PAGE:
Kaschko's Seasonal Trend

Kaschko Updated   
This script calculates the average price moves (using each bar's close minus the previous bar's close) for the trading days, weeks or months (depending on the timeframe it is applied to) of a number of past calendar years (up to 30) to construct a seasonal trend which is then drawn as a seasonal chart (overlay) onto the price chart. Supported are the 1D,1W,1M timeframes.

The seasonal chart is adjusted to the price chart (so that both occupy the same height on the overall chart) and it is also de-trended, which means that the seasonal chart's starting value is the same in each year and the progression during the year is adjusted so that no abrupt gap occurs between years and the highs and lows of consecutive years of the seasonal chart (if projected over more than one year) are also at the same level. Of course, this also means that the absolute value of the seasonal chart has no meaning at all.

You can configure the number of bars the seasonal chart is drawn into the future. This projection shows how price could move in the future if the market shows the same seasonal tendencies like in the past. On the daily chart, the trading week of year (TWOY), trading day of month (TDOM) and trading day of year (TDOY) are shown in the status line.

Caution is advised as seasonality is based on the past. It is not a reliable prediction of the future. But it can still be used as an additional confirmation or contradiction of an otherwise recognized possible impending trend.

I have used a virtually identical indicator for a long time in a commercial software package popular among futures traders, but have not found anything comparable here. Therefore I implemented it myself. I hope you find it useful.

Release Notes:
1. minor bug fixed in the scaling algorithm
2. instead of always using fixed 252 trading days on the daily timeframe, the script now offers the option to use a variable number of trading days. The default is still fixed 252 trading days. When using a variable number of trading days, the actual number used results from the number of trading days within the years of the lookback period. You can choose to use the minimum, the maximum or the average number of trading days for all years. For crude oil futures (CL1!), the script will still use between 251 and 253 trading days. However, for Bitcoin (BTCUSD) it will actually use between 362 and 365 (or even 366) trading days. The actual number used is written to Pine Log.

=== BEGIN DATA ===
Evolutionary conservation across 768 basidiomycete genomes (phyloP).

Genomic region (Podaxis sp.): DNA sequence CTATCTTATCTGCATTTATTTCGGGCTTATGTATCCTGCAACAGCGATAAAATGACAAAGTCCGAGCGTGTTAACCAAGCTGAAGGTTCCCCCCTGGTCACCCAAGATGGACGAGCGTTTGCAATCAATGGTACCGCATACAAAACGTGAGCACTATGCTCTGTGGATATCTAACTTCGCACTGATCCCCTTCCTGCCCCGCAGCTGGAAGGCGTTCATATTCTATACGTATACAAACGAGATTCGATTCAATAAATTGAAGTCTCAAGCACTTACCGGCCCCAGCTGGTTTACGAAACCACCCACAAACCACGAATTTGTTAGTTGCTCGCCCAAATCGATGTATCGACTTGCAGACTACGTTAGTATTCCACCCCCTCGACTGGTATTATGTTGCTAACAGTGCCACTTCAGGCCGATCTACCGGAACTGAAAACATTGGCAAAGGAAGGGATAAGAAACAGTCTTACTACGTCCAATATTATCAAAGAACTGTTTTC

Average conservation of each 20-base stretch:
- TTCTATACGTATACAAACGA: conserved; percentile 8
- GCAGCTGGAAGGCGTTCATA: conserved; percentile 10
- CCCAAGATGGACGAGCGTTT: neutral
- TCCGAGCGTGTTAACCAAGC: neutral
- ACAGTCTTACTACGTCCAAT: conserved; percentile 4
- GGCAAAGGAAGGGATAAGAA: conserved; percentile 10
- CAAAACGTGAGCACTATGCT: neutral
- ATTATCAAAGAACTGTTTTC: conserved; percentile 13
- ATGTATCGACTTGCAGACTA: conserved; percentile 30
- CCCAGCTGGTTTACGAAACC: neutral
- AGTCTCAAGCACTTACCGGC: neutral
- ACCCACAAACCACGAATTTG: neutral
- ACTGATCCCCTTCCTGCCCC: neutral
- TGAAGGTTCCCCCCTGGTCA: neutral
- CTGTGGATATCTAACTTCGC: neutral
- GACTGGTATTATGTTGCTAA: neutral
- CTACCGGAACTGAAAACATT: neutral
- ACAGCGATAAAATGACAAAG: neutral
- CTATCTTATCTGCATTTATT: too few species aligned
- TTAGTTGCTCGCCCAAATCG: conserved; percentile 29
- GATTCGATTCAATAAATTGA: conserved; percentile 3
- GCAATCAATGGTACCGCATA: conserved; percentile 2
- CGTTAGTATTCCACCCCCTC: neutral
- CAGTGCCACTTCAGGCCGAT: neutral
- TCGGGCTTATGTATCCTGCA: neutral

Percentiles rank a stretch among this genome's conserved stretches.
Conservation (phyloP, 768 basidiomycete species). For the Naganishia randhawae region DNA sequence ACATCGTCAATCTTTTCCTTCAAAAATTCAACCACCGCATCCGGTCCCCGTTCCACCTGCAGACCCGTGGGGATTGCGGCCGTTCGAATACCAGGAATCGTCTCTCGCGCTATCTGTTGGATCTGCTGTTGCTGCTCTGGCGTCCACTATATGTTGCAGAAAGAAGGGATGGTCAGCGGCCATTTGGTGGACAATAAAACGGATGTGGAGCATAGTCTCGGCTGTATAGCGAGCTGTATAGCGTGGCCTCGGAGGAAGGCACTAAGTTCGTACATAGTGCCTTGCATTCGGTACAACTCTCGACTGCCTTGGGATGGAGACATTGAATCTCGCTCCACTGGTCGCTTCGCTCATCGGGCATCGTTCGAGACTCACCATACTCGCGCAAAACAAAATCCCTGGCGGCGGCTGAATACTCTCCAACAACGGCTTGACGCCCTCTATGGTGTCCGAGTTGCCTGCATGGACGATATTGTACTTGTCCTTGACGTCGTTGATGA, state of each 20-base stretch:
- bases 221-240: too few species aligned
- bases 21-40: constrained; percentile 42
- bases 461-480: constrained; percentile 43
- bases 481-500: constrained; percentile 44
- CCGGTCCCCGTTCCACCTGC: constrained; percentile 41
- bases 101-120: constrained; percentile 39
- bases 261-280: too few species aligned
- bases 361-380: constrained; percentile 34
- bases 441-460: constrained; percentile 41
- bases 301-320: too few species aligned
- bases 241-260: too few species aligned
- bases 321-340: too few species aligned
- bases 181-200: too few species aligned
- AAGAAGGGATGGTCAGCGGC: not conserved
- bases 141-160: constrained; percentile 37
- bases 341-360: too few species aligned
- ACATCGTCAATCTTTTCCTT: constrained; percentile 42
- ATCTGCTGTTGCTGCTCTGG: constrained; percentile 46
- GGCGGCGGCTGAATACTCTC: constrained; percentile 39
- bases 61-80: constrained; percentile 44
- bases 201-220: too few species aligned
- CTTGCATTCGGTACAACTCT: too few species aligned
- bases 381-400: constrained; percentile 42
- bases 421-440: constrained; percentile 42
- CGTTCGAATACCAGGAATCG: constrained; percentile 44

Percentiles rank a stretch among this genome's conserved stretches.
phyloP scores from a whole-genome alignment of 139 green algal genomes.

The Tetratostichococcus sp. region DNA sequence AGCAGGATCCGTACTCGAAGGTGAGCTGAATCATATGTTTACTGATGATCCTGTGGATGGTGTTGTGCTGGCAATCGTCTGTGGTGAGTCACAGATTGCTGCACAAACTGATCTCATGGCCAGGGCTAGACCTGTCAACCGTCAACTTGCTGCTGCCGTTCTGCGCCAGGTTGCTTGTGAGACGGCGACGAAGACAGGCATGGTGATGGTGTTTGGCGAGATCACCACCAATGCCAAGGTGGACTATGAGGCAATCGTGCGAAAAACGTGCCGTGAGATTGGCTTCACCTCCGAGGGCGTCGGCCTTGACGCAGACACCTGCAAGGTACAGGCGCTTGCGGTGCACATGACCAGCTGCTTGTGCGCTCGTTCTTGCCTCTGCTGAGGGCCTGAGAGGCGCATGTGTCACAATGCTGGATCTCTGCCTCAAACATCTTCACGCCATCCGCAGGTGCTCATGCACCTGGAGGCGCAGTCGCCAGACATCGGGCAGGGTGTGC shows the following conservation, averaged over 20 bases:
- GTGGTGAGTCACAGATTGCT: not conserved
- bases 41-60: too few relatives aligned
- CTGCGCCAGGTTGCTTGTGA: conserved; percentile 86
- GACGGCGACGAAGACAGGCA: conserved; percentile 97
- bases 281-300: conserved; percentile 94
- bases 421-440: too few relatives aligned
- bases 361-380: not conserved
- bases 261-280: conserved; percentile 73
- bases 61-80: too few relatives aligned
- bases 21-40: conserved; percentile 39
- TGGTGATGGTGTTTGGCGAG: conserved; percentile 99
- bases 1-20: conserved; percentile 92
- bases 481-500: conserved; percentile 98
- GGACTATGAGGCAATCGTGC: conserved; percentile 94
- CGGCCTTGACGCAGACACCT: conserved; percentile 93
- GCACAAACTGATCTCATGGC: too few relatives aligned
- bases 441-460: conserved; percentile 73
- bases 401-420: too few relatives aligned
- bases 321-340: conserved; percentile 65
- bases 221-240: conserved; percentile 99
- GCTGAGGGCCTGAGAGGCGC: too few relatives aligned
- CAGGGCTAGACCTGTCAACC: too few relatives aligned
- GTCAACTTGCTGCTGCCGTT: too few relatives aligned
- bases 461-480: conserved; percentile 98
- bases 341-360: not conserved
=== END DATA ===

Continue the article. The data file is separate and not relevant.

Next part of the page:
Release Notes:
New features:

1) Simple Moving Average / Smoothing

Instead of drawing the seasonal trend directly, optionally a moving average over a configurable number of bars can now be drawn. This smoothes out the seasonal trend line. The default is 1, i.e., do not apply a moving average.

2) Offset

You can now apply an offset to the seasonal trend line. A positive value shifts the line into the past, a negative value into the future. This is particularly useful when a moving average is used, as it causes the highs and lows of the seasonal trend to shift to the right (into the future). The best value for the offset depends on the value used for the moving average. It may take a few tries to find the most suitable combination of values. The default for the offset is 0, i.e., no offset.
Open-source script

In true TradingView spirit, the author of this script has published it open-source, so traders can understand and verify it. Cheers to the author! You may use it for free, but reuse of this code in a publication is governed by House Rules. You can favorite it to use it on a chart.


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